An eclipse is simply the shadow cast by one body upon another, when it passes in front of a source of light. That might sound pretty boring, but there are two types of eclipse that are very interesting indeed:
What effect does an eclipse have on the Earth? In terms of large-scale effects, none! Any of the usual disaster stories you might hear, about how the alignment of the Sun and Moon is going to cause earthquakes, volcanoes, etc., are pure baloney. Total solar eclipses, planetary alignments, etc., have been happening since the solar system was created 5 billion years ago, with no ill effects. Actually, the Sun and Moon come into alignment with the Earth twice every month; this causes Spring and Neap tides, but nothing else. An eclipse is no different in that regard.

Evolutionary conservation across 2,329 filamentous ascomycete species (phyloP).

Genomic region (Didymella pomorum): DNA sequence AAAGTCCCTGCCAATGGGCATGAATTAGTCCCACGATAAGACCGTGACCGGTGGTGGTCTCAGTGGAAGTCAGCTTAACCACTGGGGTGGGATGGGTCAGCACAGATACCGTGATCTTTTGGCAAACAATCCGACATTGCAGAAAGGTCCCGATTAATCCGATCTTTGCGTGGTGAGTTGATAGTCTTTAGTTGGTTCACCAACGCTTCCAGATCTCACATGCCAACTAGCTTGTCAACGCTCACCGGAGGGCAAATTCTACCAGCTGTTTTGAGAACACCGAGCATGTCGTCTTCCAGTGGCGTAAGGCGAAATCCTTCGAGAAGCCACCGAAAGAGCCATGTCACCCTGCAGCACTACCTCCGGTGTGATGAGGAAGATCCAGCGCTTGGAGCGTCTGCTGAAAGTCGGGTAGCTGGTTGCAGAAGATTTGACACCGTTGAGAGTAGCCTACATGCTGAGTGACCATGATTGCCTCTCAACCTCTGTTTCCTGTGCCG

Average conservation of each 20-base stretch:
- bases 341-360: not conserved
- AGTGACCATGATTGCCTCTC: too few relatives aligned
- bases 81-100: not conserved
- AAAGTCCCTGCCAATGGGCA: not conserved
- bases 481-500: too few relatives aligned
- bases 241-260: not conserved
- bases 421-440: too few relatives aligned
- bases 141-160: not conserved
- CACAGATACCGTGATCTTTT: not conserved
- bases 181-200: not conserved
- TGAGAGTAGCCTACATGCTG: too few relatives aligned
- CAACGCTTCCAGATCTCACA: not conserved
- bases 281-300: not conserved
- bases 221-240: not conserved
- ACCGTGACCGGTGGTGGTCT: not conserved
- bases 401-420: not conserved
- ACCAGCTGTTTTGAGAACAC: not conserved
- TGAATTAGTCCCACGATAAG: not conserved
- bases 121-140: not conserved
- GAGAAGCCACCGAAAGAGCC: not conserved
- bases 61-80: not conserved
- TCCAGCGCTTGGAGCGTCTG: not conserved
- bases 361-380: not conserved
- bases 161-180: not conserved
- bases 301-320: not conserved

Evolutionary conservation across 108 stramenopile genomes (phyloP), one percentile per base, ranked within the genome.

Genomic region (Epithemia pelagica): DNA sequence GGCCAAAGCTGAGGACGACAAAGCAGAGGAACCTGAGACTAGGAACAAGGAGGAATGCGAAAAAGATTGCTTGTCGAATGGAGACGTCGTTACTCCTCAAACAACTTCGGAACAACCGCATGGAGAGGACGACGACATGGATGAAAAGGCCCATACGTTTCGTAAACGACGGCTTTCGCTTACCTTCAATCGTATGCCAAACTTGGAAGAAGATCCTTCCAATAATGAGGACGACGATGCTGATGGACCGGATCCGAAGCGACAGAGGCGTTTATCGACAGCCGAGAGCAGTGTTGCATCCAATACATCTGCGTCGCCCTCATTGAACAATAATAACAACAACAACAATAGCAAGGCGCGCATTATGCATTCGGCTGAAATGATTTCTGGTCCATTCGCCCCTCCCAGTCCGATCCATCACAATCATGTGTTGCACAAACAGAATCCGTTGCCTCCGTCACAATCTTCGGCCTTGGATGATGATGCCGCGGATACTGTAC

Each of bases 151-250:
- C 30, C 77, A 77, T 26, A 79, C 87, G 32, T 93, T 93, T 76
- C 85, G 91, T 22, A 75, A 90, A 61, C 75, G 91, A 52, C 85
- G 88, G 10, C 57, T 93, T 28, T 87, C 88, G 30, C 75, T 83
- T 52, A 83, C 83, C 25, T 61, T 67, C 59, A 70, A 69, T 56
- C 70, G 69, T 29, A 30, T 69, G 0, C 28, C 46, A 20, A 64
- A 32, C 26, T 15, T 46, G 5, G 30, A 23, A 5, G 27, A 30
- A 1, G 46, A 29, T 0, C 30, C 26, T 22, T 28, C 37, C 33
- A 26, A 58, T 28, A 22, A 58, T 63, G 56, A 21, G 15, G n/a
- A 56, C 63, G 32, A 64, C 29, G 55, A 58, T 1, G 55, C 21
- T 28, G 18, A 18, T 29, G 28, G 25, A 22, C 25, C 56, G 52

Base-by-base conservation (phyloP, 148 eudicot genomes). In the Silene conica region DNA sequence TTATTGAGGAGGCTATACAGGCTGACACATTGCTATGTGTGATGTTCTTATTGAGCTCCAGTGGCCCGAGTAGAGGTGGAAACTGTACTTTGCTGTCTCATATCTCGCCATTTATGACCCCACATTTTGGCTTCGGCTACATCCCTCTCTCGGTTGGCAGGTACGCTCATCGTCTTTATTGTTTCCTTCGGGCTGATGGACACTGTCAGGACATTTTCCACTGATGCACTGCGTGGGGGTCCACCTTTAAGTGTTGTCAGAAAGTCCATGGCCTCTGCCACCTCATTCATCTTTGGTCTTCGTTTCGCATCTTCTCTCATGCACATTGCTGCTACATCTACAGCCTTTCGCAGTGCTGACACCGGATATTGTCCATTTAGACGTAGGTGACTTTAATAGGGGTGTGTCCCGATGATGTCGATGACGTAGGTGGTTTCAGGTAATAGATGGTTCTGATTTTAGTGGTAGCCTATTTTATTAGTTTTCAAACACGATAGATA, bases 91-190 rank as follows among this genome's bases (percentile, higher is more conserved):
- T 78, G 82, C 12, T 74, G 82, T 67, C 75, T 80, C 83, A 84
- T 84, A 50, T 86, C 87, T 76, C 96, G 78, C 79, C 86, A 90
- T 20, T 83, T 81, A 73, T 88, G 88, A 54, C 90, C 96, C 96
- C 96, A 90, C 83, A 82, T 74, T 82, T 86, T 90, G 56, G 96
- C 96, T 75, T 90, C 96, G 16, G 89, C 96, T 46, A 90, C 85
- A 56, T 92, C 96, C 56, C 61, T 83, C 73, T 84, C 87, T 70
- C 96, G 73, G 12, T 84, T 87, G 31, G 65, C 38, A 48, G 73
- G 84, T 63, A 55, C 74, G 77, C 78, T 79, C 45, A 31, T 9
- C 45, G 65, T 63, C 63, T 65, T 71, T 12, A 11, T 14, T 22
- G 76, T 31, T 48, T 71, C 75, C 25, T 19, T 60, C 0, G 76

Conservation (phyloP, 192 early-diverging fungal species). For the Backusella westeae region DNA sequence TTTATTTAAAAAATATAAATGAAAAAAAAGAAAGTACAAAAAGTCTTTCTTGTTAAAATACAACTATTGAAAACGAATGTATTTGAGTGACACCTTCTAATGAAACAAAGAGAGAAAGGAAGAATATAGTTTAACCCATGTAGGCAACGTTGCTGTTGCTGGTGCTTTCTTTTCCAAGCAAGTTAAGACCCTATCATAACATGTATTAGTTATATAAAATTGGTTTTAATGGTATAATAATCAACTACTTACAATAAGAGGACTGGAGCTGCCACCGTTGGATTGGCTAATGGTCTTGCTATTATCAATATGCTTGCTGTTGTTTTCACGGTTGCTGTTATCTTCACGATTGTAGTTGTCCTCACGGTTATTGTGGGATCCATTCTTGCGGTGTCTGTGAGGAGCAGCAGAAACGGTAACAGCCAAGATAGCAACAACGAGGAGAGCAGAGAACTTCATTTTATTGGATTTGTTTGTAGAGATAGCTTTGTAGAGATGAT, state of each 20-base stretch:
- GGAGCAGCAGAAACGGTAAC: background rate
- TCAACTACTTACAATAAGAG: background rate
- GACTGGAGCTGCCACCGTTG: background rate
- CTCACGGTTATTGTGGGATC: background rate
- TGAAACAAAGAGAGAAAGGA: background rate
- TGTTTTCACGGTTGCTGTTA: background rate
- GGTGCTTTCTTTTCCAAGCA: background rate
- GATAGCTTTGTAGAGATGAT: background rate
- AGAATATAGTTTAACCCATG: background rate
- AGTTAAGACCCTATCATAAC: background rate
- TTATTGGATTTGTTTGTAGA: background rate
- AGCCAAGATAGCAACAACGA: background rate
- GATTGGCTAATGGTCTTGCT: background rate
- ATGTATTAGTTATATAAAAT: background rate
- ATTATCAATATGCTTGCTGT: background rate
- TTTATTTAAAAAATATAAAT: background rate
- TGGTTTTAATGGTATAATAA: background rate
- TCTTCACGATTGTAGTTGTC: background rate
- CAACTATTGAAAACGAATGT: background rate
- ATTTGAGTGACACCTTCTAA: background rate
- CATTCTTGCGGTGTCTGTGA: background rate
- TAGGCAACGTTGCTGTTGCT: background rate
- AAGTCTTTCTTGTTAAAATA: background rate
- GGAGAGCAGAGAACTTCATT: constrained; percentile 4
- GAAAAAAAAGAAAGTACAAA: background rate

However, the visual effects of an eclipse are, of course, totally spectacular! A total solar eclipse, in particular, is the most amazing astronomical spectacle that can be seen from the Earth, and something that everyone should try to see in their lifetime at least once.
The following pages provide more information on what an eclipse is all about:
Copyright (C) 1995-2006 Ian Cameron Smith.
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